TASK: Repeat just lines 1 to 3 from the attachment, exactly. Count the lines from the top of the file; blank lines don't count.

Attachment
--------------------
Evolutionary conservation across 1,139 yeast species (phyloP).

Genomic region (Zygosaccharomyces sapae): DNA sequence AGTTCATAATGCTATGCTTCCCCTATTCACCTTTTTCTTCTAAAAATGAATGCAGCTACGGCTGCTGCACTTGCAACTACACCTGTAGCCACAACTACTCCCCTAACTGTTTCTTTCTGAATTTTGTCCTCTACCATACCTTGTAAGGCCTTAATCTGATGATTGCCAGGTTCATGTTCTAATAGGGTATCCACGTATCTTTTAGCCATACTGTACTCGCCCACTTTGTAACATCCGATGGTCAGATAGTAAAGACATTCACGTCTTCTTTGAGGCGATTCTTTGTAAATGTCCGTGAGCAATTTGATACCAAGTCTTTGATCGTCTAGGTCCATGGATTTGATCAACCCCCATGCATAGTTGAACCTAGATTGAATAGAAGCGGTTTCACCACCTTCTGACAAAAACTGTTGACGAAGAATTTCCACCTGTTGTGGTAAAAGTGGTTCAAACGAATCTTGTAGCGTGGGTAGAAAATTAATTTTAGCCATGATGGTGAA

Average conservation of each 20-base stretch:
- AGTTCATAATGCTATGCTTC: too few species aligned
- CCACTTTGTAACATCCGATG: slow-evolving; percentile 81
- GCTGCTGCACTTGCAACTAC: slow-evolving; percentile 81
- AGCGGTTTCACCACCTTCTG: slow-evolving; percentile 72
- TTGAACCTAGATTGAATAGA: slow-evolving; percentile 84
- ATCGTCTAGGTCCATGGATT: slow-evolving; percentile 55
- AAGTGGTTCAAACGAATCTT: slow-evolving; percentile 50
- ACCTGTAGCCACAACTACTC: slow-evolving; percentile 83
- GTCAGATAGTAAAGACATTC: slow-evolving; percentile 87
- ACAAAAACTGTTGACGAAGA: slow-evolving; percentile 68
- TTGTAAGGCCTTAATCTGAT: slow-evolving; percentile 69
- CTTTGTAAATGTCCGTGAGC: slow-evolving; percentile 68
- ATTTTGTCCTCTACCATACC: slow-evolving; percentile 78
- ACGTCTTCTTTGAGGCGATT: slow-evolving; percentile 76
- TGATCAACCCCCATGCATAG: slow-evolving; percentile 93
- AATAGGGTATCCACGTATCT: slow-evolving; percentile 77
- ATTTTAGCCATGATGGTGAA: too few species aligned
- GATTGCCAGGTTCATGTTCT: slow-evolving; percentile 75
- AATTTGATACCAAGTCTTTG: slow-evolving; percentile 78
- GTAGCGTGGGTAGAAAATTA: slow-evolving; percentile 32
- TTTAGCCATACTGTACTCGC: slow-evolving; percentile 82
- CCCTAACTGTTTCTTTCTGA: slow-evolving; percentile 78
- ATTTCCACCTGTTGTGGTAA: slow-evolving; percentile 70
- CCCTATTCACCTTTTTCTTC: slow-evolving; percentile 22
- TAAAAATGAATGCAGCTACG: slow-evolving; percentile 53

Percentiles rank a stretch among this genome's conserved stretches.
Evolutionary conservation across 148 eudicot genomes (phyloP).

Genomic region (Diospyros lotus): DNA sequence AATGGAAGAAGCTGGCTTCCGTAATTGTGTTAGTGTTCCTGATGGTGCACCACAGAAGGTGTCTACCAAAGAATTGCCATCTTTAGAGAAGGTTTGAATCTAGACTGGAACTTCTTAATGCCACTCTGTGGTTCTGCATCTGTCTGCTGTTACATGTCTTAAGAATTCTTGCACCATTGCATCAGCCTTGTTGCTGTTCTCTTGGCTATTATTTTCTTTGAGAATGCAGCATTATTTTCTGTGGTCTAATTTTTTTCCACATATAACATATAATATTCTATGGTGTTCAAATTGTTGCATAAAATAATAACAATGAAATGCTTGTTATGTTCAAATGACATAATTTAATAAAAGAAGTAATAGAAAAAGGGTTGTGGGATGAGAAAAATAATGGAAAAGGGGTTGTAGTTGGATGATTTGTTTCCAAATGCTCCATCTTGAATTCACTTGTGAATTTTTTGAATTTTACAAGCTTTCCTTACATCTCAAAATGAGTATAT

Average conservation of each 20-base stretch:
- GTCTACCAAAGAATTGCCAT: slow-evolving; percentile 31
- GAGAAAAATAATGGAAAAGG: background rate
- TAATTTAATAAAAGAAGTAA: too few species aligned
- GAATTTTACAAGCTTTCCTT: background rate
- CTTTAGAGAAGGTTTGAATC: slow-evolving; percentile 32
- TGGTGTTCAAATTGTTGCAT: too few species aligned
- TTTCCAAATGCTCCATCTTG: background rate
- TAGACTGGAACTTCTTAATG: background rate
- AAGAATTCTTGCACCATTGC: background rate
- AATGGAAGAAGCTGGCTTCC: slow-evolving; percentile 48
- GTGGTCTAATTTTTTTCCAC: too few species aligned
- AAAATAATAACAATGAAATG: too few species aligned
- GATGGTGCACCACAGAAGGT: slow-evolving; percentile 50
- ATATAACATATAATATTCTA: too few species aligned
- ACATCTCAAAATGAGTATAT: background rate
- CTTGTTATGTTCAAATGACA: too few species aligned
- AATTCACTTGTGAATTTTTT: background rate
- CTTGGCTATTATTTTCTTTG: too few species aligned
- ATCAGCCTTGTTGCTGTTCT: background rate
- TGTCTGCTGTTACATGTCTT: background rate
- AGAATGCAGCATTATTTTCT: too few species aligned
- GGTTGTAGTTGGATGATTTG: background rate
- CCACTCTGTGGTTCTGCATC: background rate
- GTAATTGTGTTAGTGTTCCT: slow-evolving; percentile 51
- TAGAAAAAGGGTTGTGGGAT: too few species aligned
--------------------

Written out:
Evolutionary conservation across 1,139 yeast species (phyloP).

Genomic region (Zygosaccharomyces sapae): DNA sequence AGTTCATAATGCTATGCTTCCCCTATTCACCTTTTTCTTCTAAAAATGAATGCAGCTACGGCTGCTGCACTTGCAACTACACCTGTAGCCACAACTACTCCCCTAACTGTTTCTTTCTGAATTTTGTCCTCTACCATACCTTGTAAGGCCTTAATCTGATGATTGCCAGGTTCATGTTCTAATAGGGTATCCACGTATCTTTTAGCCATACTGTACTCGCCCACTTTGTAACATCCGATGGTCAGATAGTAAAGACATTCACGTCTTCTTTGAGGCGATTCTTTGTAAATGTCCGTGAGCAATTTGATACCAAGTCTTTGATCGTCTAGGTCCATGGATTTGATCAACCCCCATGCATAGTTGAACCTAGATTGAATAGAAGCGGTTTCACCACCTTCTGACAAAAACTGTTGACGAAGAATTTCCACCTGTTGTGGTAAAAGTGGTTCAAACGAATCTTGTAGCGTGGGTAGAAAATTAATTTTAGCCATGATGGTGAA

Average conservation of each 20-base stretch: